Revive Our Hearts Podcast

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Under a Microscope

Leslie Basham: How would you feel if everyone in church were watching everything you do? Here’s Pastor Lance Quinn.

Lance Quinn: Pastors’ kids are notoriously held up to a completely unrealistic standard, so that if our children do anything that is perceived by anyone as anywhere near problematic, it can become almost a scandal.

Leslie Basham: This is Revive Our Hearts with Nancy Leigh DeMoss. It’s Friday, September 30th. You’ve joined us in a series called Follow the Leaders. Nancy’s been helping us encourage our pastors. Yesterday she talked with a panel of pastors and their wives in the Little Rock area. If you missed any of that program, you can catch it on Today we’re going to continue that discussion, jumping right into the middle.

We’ll hear from Lance Quinn, the pastor of The Bible Church of Little Rock, along with his wife Beth. We’ll also hear from Tim and Hannah Senn. Tim is the Pastor of Student Ministries at The Bible Church. And joining us is Bill Elliff, pastor of the Summit Church, and his wife Holly. She’ll start us off talking about the unrealistic expectations church members can have.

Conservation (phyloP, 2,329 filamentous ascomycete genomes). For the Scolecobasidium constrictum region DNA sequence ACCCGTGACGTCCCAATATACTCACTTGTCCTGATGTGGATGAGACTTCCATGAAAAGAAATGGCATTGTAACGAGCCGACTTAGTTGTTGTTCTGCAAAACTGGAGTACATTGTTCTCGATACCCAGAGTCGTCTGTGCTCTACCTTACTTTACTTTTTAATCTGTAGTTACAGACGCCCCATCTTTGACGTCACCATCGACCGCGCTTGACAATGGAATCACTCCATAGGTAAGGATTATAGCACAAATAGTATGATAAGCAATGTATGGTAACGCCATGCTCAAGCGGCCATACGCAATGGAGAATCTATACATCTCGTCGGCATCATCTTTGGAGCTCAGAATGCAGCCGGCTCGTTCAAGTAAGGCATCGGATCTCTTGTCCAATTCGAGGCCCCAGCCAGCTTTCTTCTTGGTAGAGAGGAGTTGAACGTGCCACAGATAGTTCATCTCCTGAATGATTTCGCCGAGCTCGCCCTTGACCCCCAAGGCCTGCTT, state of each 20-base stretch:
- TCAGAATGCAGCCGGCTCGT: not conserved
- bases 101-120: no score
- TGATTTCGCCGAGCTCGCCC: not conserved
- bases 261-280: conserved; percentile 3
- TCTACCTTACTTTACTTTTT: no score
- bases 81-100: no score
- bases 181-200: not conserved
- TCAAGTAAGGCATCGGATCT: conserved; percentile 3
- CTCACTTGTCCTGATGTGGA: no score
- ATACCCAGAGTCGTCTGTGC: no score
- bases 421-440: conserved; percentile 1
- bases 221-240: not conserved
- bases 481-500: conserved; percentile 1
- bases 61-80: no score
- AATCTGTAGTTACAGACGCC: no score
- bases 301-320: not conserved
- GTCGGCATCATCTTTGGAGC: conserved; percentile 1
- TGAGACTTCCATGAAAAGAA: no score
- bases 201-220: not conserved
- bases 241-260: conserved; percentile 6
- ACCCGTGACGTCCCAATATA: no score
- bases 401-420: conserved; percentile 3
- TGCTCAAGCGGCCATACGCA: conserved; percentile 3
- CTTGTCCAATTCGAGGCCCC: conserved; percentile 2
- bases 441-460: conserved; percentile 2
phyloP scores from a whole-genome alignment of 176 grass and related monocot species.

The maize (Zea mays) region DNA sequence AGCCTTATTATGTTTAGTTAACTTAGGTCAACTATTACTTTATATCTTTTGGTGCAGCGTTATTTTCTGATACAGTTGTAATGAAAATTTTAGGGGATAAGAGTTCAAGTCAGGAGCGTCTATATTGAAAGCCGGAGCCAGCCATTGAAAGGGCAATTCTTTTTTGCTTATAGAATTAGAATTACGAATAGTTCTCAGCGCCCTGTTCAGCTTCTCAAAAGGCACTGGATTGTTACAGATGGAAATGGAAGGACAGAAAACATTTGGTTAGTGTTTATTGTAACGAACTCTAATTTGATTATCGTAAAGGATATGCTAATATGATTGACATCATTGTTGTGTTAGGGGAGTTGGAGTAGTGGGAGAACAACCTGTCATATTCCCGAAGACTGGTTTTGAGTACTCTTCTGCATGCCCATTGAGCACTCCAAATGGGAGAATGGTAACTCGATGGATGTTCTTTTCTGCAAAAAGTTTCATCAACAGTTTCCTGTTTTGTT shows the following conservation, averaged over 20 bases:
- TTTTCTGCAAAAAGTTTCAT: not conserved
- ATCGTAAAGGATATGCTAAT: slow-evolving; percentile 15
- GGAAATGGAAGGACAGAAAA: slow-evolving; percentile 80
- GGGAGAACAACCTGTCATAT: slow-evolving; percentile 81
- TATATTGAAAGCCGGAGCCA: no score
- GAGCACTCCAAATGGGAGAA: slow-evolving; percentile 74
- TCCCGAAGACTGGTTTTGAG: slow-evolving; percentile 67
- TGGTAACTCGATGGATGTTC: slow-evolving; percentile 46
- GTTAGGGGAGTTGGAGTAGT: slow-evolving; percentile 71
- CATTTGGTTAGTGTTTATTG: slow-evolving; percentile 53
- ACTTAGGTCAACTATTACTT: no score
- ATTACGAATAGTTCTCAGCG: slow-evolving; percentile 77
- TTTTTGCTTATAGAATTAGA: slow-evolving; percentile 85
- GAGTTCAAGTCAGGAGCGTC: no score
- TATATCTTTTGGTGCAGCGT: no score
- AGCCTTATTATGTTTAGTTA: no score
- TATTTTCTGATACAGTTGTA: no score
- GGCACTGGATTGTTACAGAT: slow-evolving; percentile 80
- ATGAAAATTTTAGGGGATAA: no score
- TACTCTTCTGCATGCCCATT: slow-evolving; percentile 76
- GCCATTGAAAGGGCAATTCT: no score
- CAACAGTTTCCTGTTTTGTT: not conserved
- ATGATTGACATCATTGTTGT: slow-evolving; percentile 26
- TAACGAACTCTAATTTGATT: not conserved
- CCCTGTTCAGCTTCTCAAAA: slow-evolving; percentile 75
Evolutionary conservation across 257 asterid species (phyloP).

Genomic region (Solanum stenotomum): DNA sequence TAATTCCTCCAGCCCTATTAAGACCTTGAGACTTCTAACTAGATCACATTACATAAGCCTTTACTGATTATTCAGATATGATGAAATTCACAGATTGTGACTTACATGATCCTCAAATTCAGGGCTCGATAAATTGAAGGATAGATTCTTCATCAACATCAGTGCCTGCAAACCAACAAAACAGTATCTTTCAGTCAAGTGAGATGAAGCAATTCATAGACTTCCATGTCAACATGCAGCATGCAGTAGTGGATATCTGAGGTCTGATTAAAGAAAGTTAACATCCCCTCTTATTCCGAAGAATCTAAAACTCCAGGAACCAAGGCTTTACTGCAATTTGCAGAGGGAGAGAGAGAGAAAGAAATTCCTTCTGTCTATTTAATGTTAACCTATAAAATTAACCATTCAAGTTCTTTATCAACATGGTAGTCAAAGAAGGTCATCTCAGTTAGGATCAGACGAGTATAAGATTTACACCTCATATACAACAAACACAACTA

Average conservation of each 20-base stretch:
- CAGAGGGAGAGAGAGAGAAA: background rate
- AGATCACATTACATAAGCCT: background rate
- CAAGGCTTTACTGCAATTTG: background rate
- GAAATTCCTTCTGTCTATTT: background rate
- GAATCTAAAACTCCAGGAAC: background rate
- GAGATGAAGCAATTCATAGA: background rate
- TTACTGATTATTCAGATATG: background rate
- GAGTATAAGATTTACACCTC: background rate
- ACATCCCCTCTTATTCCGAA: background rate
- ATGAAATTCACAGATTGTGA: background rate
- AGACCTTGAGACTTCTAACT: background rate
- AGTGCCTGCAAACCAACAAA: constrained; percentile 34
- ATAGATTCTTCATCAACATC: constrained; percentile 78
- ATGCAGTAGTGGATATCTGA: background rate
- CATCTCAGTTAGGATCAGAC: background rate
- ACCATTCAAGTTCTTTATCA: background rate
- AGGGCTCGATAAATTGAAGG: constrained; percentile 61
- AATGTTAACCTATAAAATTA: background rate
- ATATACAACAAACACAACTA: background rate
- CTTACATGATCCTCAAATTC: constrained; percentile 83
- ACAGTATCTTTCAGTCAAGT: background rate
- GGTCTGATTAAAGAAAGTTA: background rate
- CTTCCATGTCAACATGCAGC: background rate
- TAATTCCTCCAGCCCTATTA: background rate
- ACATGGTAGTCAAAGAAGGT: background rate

Holly Elliff: It reminds me of one afternoon (I think I’ve mentioned this to Nancy before), I was standing in my den, and all eight of our children were in there. I had been gone for a while. I had come back home, and they all had something they needed me to respond to or answer or do for them. I found myself just kind of backing up into a corner, and they were all coming at me like little birds or something. They all had a question, and each of them believed that their problem or their issue was the most important thing right at that moment.